Ocean Sole takes the world's most widely worn shoe, the flip flop, and turns it into art, and the Dutch company Nic&Mic sells it in the Benelux countries. Ocean Sole is Kenya-based and began with the desire to clean up beaches that were heavily polluted with plastic and flip flops. Ocean Sole has grown to employ 90 Kenyans.
You are here
This section includes relevant practices, innovative processes and 'learning from experience' examples. All information is provided by the stakeholders themselves who remain responsible for accuracy and veracity of the content.
To submit your own Good Practice, please complete this form.
Please note that the publication of Good Practices on this website depends on their relevance to the circular economy, completeness and clarity of information, practical character of expected results, awareness-raising and educational components. Texts and content submitted to the site may be edited for the purpose of clarity and compliance to standardised presentation on the website. For further information, please contact our Secretariat.
Wondering how we select good practices for actual publication on the website? You can check our guidelines here.
Back in 1931, EMMA was founded as a social enterprise for injured workers from the Dutch State Mines. Hence, social entrepreneurship is in the DNA of EMMA Safety Footwear. Today, EMMA still employs about 100 people who need some additional support in the labour market. Making sustainable safety shoes was, therefore, a logical next step in EMMA’s journey towards a positive footprint.
Biorizon has been co-creating technologies for the production of bio-aromatics at the Green Chemistry Campus in Bergen op Zoom since 2013. Together with industrial partners, Biorizon creates and develops innovative chemical processes for the production of renewable aromatics from residual biomass. Their aim is to enable commercial production of bio-aromatic building blocks by 2025.
SNEW has developed a circular system reusing the raw materials in existing equipment. It aims to give business telecoms and IT equipment a second life. Companies which hand over their old ICT equipment get either maintenance for their current equipment or money for the old equipment.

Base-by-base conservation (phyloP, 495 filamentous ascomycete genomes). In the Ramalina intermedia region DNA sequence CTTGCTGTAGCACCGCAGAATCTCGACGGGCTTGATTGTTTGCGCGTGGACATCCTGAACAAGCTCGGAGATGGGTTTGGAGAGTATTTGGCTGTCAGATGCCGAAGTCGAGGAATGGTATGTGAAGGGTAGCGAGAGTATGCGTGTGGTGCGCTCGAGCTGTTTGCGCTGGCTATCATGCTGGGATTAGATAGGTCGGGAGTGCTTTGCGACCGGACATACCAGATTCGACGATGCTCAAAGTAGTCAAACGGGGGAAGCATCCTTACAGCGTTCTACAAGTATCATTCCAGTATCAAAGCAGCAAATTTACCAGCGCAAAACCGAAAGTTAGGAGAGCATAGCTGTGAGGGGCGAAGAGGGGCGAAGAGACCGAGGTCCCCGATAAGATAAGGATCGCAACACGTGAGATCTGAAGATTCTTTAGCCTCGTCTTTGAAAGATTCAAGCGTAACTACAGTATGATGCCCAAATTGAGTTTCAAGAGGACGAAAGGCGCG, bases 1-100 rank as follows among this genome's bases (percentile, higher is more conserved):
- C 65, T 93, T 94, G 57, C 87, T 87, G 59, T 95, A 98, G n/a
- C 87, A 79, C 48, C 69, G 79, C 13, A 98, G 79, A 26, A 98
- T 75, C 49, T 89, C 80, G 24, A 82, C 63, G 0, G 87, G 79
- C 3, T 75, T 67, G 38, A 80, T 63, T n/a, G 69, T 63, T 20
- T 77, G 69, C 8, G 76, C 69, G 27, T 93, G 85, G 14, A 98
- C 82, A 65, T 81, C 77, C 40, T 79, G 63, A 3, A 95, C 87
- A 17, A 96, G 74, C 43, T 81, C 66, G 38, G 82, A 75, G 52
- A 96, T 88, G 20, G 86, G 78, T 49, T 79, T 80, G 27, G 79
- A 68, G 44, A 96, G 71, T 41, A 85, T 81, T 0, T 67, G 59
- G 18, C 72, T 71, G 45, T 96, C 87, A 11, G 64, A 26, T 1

Arapaha is a design company which develops and manufactures sustainable, circular household and sports items and clothing. It focuses on circular processes and uses biobased composites. Goods purchased in their webshop can be returned when no longer needed so that the components can be reused.
CuRe has discovered a smarter and scalable technology for creating a fully circular polyester chain. It rejuvenates any type of used polyester by removing the colour and converting it into clear pellets with the same properties as virgin grade polyester. In July 2020, a pilot plant in Emmen (Netherlands) was opened for rapid scale-up.
FIBI-buffer is an eco-friendly alternative to Expanded Polystyrene (EPS) or Polyurethane (PU) foam used to protect products during transport. It is a unique and patented product which offers high-quality protection, is universally applicable, is price competitive, can be reused again and again, and is biobased and 100% compostable.
The Catalogue of Best Practices in Circular Economy identifies good practices carried out in Spain which are transferable and scalable by other stakeholders.
Grover rents technological items such as smartphones, laptops, virtual reality (VR) gear and wearables to customers on a flexible basis and with full usage rights. Customers can choose how long they want to rent a given product.
The cooperative company Tradecowall manages construction and demolition waste in the Belgian Walloon region and comprises a network of companies working with inert waste recycling centres in the region.